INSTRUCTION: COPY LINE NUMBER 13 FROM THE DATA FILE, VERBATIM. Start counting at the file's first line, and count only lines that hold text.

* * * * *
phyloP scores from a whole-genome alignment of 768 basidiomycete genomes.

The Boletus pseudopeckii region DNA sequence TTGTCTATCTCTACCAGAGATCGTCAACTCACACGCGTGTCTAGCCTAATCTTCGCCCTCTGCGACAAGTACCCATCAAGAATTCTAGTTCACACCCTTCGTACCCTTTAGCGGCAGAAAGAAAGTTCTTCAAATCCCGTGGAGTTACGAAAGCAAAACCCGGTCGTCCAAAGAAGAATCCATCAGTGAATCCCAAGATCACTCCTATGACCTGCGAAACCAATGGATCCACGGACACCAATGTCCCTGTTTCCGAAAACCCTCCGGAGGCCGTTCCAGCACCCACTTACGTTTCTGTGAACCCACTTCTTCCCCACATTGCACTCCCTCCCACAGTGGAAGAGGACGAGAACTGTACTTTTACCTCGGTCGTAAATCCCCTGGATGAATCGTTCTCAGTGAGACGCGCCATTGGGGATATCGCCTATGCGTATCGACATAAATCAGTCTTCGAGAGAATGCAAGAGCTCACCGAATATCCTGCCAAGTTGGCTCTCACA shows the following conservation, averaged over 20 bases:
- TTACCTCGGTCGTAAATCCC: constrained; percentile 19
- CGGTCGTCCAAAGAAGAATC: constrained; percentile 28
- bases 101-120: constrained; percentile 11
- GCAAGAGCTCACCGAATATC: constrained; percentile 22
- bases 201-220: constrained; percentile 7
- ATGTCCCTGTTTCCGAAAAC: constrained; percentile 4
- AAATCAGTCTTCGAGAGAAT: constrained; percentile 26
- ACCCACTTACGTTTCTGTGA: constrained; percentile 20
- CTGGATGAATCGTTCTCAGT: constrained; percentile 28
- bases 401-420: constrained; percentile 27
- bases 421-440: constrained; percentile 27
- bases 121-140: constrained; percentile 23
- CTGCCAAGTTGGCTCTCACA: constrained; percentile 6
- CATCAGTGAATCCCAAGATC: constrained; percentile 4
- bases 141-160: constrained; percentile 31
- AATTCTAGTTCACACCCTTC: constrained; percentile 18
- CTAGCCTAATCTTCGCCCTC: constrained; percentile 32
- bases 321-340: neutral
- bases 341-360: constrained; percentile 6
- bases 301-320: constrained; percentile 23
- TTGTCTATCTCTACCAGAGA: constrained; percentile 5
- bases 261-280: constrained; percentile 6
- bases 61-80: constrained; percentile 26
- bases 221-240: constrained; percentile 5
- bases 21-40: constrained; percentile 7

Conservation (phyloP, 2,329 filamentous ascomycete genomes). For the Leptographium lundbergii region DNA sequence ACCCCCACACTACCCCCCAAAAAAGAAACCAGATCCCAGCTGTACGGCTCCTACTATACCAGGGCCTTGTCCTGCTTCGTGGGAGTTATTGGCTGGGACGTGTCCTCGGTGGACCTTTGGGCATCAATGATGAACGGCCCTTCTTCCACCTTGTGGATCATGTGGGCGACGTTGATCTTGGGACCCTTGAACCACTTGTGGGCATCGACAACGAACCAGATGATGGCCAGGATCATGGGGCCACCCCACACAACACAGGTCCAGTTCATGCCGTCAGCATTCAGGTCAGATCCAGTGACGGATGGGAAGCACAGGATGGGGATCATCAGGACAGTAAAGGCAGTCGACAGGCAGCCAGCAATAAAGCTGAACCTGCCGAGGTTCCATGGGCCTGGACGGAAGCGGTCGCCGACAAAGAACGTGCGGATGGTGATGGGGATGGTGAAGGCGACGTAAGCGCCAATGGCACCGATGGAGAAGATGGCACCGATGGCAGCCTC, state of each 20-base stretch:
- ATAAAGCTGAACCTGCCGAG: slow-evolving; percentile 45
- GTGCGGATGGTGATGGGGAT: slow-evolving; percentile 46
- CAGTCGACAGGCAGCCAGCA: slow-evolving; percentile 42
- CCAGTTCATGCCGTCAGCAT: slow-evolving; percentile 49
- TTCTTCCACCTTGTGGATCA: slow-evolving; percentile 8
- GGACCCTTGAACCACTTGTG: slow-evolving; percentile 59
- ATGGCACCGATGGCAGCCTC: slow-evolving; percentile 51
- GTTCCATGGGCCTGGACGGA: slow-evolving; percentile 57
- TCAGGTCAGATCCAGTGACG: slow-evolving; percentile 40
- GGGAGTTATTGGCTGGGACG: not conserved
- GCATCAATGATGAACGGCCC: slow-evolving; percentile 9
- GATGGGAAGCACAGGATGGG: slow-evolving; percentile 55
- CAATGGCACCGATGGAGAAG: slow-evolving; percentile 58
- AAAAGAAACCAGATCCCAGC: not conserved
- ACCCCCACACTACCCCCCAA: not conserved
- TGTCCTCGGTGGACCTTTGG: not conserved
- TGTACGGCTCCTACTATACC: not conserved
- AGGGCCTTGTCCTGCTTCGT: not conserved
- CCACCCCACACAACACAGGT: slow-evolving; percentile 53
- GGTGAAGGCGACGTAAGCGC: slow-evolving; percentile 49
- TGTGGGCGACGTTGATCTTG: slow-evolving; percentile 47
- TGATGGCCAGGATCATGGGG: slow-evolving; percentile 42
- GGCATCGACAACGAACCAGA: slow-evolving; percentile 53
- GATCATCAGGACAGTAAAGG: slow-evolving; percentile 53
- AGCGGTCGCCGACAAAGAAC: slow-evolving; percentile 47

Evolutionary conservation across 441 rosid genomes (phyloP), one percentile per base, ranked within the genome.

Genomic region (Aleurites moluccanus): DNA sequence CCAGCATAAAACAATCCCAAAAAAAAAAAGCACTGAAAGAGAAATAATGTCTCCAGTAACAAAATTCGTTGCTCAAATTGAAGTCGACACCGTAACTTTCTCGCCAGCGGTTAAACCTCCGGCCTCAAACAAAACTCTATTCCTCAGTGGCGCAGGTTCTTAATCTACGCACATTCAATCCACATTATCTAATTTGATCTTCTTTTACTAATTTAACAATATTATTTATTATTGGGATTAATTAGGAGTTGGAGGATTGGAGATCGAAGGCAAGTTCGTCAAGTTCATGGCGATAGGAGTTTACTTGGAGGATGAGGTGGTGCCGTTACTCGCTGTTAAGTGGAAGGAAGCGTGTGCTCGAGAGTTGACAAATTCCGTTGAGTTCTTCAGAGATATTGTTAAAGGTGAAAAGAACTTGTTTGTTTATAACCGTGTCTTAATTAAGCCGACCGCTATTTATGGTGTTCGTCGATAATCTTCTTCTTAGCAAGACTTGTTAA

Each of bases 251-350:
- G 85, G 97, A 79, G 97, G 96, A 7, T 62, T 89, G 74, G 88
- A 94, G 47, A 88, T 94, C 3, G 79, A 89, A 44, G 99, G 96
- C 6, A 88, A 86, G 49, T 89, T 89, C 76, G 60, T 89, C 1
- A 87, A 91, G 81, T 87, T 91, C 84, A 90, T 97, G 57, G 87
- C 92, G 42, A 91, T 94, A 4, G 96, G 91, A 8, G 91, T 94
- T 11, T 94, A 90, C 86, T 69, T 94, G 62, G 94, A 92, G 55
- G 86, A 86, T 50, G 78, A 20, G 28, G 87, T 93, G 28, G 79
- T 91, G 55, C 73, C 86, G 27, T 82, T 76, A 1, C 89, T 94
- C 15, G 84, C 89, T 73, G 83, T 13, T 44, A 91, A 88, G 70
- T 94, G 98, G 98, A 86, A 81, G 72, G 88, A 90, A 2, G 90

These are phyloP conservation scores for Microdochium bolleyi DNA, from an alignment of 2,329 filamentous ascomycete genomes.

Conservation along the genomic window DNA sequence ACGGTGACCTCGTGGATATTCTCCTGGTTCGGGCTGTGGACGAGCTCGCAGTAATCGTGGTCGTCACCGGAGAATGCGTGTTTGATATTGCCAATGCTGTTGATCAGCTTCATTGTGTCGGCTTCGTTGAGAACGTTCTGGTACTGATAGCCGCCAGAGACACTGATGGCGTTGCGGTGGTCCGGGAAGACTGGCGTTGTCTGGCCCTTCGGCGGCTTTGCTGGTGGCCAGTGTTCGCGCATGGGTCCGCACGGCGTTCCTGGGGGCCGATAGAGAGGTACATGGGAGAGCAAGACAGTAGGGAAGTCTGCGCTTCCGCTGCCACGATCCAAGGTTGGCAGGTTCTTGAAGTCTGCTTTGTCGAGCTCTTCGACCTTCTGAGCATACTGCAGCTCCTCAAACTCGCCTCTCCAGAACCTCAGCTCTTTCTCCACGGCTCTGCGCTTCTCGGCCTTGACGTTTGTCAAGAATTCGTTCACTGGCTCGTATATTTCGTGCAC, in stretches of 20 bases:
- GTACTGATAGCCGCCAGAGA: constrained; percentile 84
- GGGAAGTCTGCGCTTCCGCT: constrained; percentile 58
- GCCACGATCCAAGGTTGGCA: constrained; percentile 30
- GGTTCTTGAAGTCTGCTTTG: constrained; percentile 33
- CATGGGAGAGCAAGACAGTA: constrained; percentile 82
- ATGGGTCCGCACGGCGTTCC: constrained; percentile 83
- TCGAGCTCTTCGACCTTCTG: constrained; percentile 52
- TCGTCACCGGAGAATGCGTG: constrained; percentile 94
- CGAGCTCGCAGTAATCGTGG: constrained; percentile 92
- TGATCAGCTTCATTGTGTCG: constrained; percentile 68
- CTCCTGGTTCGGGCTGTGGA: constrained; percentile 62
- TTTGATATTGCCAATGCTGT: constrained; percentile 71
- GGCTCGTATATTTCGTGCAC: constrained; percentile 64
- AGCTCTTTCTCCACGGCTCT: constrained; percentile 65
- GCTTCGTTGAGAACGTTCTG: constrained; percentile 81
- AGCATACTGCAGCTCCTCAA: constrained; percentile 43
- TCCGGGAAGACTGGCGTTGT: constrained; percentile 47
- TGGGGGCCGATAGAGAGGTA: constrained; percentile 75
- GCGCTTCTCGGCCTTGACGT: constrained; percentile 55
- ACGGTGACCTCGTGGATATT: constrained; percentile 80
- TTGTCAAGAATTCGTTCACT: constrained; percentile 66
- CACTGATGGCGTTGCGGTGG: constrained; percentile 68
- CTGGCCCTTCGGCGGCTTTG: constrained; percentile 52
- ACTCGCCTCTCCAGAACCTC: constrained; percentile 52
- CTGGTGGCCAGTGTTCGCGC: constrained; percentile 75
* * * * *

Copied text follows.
- bases 421-440: constrained; percentile 27